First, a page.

Yes, there is something wonderful and fascinating about autumn. The intermittent, trundling parade of Monarchs flying south, guided by some mysterious and magnetic pull. The brassy chimes of dry leaves stirred by northern winds. The last, sweet oozings from the cider press. Pumpkins.Spices for pumpkins. I am just going to say that I predict this fall will be no different from the last—andI will be full-filled.
- Steven J. Sherman, On the Self-Erasing Nature of Errorsof Prediction, 39 J. PERSONALITY & SOC. PSYCHOL. 211 (1980).
- See Id. at 217. I am really summarizing the spirit of the questions asked and not directly quoting the questions posed. Even Sherman doesn’t provide the words used for the questions posed to each group. I use “would you” and “will you” here to draw the distinction between being asked to predict and being asked to commit.
- Id. at 218.
- Eric Spangenberg, Increasing HealthClub Attendance ThroughSelf-Prophecy, 8 MKTG.LETTERS 23 (1997).
- Id. at 27.
“Do you see the duck?”
Eyewitness error, the product of inadequate perception and/or failed or altered memory, is generally the ‘stuff’ of criminal procedure courses. “The vagaries of eyewitness identification testimony” language dates back to Justice Frankfurter, and courses on wrongful conviction remind students that in the DNA exoneration cases 70% or more involved the mistaken claim of “that’s the person.” But the lessons of eyewitness error are not limited to the practice of criminal law; and indeed are not limited to testimony in civil and criminal cases where a person is being identified. Rather, the lessons are those of the limits of memory in general, and as such need to be drawn upon when training our students (and ourselves) in better client and witness interviewing techniques (and in understanding why a courtroom account of an event may be a far cry from what actually happened months or years earlier).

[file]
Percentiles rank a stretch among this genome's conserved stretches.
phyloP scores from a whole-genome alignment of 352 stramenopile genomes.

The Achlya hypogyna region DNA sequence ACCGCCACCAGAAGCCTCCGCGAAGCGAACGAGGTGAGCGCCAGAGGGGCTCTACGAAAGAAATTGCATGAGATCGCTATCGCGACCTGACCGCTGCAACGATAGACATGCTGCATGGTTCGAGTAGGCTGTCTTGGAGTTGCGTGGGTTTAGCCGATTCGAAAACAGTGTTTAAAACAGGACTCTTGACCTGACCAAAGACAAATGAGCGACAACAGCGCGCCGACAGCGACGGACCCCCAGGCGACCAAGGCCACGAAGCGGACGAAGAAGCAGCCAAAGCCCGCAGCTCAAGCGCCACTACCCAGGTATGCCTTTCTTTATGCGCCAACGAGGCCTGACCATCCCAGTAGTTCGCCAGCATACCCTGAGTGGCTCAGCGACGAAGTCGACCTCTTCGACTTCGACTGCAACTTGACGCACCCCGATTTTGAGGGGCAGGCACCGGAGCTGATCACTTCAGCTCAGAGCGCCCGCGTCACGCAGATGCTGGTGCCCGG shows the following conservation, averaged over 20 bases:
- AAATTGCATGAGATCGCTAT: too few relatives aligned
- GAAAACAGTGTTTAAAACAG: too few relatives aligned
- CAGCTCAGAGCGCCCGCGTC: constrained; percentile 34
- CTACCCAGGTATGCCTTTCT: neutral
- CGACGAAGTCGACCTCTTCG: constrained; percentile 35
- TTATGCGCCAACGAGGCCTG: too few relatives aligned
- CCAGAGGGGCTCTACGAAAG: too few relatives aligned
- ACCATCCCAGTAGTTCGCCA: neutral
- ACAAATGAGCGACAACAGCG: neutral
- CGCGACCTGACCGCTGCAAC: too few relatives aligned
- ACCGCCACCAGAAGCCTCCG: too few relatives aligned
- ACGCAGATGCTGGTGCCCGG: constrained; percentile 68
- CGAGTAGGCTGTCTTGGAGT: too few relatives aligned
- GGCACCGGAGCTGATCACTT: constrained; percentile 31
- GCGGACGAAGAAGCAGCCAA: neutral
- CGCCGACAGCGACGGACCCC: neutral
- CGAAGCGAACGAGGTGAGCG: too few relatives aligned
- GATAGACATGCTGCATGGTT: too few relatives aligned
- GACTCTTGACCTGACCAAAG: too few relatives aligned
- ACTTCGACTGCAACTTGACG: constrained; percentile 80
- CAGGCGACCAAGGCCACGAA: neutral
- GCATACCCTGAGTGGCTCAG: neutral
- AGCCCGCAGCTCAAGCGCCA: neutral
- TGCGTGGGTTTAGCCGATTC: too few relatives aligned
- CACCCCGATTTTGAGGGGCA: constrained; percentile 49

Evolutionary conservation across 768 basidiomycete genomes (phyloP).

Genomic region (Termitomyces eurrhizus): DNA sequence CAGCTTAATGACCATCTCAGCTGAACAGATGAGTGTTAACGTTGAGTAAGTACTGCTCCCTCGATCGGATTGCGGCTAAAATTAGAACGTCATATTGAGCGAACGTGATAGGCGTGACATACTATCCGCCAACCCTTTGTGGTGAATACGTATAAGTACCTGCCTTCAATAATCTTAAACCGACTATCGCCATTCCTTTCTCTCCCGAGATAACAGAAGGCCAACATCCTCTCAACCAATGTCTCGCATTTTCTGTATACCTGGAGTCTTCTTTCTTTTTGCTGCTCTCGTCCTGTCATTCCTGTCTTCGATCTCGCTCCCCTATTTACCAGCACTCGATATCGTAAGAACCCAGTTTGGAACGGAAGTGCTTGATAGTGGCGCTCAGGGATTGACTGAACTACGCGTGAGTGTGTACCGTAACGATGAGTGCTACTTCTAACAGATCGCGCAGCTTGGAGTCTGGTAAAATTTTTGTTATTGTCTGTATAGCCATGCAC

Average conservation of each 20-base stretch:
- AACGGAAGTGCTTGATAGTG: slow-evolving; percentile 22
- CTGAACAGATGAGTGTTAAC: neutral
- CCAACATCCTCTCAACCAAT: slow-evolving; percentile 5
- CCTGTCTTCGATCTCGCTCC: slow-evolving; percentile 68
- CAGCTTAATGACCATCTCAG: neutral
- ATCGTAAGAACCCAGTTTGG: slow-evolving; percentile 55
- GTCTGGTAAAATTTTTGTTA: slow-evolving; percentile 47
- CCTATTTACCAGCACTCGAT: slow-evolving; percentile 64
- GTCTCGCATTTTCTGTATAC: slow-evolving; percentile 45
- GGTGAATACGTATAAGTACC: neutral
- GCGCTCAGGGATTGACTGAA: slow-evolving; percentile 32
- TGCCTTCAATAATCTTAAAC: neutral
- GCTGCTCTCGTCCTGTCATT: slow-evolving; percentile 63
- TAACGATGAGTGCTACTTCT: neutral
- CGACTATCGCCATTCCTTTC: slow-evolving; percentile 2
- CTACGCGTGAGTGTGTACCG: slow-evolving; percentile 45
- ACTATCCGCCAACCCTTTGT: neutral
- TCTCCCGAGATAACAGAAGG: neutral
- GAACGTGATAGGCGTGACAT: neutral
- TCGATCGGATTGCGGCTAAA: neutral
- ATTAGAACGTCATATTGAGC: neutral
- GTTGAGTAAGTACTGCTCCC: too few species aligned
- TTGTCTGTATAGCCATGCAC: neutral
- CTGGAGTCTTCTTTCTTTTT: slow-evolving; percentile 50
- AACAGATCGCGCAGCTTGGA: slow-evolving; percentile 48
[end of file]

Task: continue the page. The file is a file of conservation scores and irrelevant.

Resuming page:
Take a look at the below image. It was made famous nearly 70 years ago by the Austrian philosopher Ludwig Wittgenstein in his posthumous Philosophical Investigations (1953) to explain “aspect perception,” but was first used in 1899 by American psychologist Joseph Jastrow. When used in trainings for lawyers and investigators handling eyewitness-based cases, a blank screen is shown and the following instructions are provided: “I am going to show you an image for 3-4 seconds. Please make note of what you see.” The presentation advances to the next slide where the image appears, and after 3-4 seconds the screen goes blank. When the audience is asked “what did you see,” some see a duck but others a rabbit.
The lesson in eyewitness cases is easy – people see some details and miss others, and an identical object can have different meanings and appearances depending on the viewer’s predilections and orientation.
But wait. The title of this article is not “make note of what you see” but instead is “do you see the duck?” That adds a confounding problem, one that leads to better interviewing techniques. The problem here is simple – by suggesting what the observer will see, it creates an expectation. And when interviewers suggest what the witness recalls, it can do precisely that – creates a new memory.
This second point is supported by now-legendary research by Elizabeth Loftus. Participants viewed a brief video of a car-on-car accident and then were asked one question: About how fast were the cars going when they (smashed / collided / bumped / hit / contacted) each other?” Different participants had different verbs. The results were stark – the more potent the verb, the faster the speed estimate: